Soon after, body camera footage shows both officers approaching Trapp, who said, "Oh no, you are not going to hurt me?!" At that moment, Foster "violently grabs Plaintiff's arm and twists it behind her back while forcing her to the ground, face first….After being forcibly slammed to the ground [Trapp] says, 'Because I wanted my cane you broke my knee!'" The complaint adds that "at no time did either officer tell Plaintiff she was under arrest."
The arrest left 61-year-old Trapp with a fractured leg, as well as "abrasions to her face and head." The complaint notes that Foster continued to taunt Trapp, telling her "I don't mess around Linda, or whatever your name is, next time you seem [sic] me you better not act like this. I don't mess around you understand?!"
Eventually, hospital employees, seeing an injured and bloodied Trap, agree to take her back inside the hospital for treatment. During this time, she receives more verbal abuse, with Foster insisting that "Your knee is fine," and a female nurse telling Trapp, "Lord Jesus shut up!" while treating her facial wound. When an emergency room doctor arrived, he "spent approximately 19 seconds" with Trapp, adding that she could get an X-ray "with your doctor at his office" before walking away.
A few minutes later, the suit states that Foster can be heard bragging to another officer about violently arresting Trapp, saying, "She got busted up pretty good…. She was Man-dropped."
The complaint states that Foster told his supervisor that, when he went to arrest Trapp, she "started flailing her arms and kicking and stuff." However, body camera footage doesn't show this—instead, Trapp can be seen simply backing away from the officers with her hands at her sides.
Eventually, the complaint states that Trapp was taken to a local jail, where an X-ray revealed her leg had been fractured. She was taken to another hospital where her injuries were treated, including several corrective surgeries.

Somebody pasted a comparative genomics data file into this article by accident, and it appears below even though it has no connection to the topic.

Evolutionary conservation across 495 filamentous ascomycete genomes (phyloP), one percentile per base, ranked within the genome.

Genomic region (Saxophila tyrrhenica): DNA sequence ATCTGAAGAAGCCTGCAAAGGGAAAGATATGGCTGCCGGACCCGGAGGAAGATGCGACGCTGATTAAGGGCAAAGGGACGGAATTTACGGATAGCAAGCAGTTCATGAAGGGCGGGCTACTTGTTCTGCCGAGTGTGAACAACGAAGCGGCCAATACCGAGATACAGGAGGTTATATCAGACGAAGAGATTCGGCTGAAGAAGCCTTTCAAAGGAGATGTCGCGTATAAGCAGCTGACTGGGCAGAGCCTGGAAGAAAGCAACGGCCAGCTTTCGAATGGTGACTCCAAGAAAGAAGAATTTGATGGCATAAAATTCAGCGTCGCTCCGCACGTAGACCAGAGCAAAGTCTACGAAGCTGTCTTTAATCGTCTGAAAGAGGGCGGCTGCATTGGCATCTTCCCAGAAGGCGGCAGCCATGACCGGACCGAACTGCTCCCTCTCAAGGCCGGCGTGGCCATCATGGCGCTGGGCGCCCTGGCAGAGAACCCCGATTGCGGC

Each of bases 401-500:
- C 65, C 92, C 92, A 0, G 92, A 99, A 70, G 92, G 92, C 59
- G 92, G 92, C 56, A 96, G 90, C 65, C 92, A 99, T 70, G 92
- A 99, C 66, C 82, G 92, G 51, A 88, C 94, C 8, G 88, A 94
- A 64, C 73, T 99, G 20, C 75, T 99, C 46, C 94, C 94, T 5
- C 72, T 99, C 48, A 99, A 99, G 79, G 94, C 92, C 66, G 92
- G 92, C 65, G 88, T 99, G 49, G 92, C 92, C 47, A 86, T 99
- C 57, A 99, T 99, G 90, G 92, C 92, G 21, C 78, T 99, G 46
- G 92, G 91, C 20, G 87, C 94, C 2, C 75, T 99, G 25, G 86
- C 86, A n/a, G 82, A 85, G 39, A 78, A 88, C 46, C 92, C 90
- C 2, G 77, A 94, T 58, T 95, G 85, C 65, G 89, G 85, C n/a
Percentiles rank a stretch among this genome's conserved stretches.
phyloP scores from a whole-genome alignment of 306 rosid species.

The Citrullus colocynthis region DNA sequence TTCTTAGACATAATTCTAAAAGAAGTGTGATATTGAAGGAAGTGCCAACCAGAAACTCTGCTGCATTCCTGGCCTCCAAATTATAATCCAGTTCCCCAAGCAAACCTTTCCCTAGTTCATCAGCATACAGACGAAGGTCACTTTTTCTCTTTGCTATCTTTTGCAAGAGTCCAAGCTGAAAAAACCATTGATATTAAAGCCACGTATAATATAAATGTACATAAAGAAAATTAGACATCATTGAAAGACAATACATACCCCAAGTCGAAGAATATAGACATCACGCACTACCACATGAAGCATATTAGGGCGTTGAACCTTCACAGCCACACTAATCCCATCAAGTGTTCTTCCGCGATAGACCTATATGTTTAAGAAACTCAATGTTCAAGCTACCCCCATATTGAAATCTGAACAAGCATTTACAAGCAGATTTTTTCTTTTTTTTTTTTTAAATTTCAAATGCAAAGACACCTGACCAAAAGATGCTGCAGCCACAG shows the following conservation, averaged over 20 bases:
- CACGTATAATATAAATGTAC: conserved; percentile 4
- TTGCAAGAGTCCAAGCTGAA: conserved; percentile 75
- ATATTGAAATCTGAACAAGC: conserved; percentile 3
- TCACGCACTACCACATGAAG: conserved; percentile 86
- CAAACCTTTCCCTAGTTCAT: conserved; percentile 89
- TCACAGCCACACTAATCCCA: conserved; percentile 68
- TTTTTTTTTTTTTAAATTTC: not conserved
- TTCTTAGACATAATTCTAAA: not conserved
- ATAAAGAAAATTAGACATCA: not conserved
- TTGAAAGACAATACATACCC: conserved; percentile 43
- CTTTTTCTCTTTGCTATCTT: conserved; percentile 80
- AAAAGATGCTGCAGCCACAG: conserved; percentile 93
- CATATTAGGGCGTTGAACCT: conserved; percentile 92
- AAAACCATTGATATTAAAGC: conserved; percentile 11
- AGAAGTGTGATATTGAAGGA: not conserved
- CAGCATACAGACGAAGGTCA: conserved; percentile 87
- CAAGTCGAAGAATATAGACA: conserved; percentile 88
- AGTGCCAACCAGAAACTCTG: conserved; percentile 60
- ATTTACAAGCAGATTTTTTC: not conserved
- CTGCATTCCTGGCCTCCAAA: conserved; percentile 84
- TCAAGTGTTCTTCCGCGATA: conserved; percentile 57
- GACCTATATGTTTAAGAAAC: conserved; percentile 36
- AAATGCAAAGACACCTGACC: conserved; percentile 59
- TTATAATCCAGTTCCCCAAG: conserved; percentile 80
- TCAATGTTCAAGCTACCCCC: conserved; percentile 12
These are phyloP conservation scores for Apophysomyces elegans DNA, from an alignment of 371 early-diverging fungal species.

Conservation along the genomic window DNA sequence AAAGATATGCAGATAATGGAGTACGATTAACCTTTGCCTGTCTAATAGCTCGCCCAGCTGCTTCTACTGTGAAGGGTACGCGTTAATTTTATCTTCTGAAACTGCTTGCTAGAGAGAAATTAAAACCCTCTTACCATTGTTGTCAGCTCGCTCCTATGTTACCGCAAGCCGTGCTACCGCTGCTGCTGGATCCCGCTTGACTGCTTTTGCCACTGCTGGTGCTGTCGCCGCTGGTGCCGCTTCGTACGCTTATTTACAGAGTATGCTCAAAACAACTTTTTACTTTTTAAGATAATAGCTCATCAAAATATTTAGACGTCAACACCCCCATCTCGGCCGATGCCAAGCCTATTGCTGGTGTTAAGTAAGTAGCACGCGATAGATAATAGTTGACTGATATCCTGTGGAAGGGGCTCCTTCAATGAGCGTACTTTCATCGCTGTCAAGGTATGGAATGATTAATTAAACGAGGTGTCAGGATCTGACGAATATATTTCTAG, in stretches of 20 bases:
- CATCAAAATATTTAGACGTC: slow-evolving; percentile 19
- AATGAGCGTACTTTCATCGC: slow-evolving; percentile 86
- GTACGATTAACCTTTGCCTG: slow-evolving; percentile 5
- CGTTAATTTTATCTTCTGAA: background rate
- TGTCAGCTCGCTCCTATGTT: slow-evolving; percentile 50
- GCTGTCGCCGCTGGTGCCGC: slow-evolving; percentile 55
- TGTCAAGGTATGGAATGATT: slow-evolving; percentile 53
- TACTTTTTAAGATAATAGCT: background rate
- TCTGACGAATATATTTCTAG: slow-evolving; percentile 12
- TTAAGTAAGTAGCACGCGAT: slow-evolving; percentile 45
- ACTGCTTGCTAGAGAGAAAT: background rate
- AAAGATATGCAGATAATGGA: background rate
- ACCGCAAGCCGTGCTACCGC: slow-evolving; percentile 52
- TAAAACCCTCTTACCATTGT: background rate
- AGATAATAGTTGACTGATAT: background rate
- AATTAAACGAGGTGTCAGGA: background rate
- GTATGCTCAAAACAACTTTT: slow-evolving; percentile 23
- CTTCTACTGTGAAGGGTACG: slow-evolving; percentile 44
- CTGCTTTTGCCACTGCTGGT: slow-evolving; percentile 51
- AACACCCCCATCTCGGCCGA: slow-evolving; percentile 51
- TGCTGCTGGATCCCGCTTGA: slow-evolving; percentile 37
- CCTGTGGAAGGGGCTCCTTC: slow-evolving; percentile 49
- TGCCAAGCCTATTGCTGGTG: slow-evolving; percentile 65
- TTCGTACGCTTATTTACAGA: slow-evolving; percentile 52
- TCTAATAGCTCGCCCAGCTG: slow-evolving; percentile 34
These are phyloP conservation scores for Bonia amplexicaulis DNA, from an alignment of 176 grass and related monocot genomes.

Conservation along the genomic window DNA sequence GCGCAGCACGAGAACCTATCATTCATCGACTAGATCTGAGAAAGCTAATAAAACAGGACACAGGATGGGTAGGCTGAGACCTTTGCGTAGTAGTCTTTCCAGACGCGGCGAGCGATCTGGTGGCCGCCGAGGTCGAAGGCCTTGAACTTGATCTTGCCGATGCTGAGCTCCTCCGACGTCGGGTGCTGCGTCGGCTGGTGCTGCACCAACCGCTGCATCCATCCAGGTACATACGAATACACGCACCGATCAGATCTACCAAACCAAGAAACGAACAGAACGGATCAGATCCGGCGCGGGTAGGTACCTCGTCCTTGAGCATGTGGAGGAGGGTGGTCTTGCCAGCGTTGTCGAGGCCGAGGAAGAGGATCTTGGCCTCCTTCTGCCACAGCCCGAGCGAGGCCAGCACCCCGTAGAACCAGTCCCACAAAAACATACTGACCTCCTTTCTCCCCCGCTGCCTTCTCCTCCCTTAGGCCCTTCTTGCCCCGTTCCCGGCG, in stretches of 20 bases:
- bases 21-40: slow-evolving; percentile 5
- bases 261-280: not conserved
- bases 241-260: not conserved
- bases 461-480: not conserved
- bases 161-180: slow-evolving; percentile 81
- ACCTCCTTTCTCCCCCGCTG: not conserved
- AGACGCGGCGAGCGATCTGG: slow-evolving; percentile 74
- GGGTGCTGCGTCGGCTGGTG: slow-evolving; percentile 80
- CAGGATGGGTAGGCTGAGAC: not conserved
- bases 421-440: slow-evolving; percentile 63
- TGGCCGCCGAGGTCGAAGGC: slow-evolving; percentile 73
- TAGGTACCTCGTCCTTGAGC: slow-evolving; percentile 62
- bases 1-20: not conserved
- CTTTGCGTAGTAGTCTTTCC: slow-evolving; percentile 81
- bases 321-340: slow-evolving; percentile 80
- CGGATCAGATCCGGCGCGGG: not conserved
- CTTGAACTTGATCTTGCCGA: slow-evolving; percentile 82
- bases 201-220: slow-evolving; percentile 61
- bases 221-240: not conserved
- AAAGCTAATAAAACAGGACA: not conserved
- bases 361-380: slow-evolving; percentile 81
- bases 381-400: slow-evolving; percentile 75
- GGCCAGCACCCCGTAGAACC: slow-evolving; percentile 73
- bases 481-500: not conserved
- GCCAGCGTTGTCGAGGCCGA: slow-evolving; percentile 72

Despite the severe injuries resulting from Trapp's arrest, local police have staunchly refused to admit wrongdoing—instead insisting that Trapp was responsible for her injuries.
The Lexington Herald-Leader reports that, in response to the lawsuit, Foster insisted that "after multiple prior warnings were communicated to Plaintiff, she had clear reason to know the basis of her arrest," adding that if Trapp was injured, it was not due to "excessive or unreasonable force."
"She was never told that she was under arrest," John Reynolds, Trapp's lawyer, told LEX 18. "She was never told to put her hands behind her back, she was grabbed and forcefully taken to the ground."
"Defendants violated that duty of reasonable care by using their authority as officers to negligently and forcibly detain, batter, assault, harass, threaten, and humiliate Plaintiff Linda Trapp," the complaint states, adding that Trapp "suffered wrongful arrest, imprisonment, emotional injury severe bodily injuries and delayed medical treatment" as a result of the officers' behavior.
While the lawsuit argues that the officers and the Lexington Police Department have committed a litany of offenses, including assault and battery, negligence, and unlawful arrest, it's unclear if those responsible for Trapp's injuries will ever be held accountable. Wide-ranging qualified immunity often makes it nearly impossible for those abused by police to achieve victory in civil lawsuits, even when officers' conduct is seemingly beyond the pale.
"Linda's part of a marginalized community," said Reynolds. "And you can see that night on the video that she was dismissed, she was literally shooed away from the hospital, and she was wrongfully arrested."